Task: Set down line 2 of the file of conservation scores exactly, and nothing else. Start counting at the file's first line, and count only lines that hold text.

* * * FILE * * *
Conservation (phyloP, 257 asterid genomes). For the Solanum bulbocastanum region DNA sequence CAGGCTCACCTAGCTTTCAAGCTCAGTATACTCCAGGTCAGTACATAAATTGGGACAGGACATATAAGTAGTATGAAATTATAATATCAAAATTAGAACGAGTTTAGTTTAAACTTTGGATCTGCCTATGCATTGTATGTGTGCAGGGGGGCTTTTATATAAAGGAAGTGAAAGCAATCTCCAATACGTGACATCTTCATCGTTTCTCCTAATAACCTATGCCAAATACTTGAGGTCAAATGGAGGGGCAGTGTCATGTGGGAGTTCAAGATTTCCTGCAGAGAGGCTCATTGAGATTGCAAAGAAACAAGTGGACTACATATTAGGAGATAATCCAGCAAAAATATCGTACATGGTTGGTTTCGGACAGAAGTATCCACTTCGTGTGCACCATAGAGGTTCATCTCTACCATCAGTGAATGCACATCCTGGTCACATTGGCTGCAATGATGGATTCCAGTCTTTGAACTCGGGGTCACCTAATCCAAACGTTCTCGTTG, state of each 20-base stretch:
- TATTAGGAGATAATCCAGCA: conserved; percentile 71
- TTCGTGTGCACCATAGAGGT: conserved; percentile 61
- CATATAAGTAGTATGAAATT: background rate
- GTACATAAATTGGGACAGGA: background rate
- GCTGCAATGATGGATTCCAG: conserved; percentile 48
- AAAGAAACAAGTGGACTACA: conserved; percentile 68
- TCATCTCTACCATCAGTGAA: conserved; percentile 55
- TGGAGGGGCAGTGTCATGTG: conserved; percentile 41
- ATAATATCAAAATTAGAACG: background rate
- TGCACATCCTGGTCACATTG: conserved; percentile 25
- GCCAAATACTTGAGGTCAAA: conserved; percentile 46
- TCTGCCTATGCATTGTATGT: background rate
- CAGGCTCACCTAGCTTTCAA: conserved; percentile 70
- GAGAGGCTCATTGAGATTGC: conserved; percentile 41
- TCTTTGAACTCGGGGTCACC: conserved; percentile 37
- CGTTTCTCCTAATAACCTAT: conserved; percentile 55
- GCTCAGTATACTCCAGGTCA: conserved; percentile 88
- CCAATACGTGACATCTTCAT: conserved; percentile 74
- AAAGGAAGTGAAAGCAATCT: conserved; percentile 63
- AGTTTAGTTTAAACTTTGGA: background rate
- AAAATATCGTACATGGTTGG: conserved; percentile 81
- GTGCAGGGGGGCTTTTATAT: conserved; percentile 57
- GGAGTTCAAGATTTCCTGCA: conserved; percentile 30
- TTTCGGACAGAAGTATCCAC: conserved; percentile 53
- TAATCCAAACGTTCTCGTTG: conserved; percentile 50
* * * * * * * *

- TATTAGGAGATAATCCAGCA: conserved; percentile 71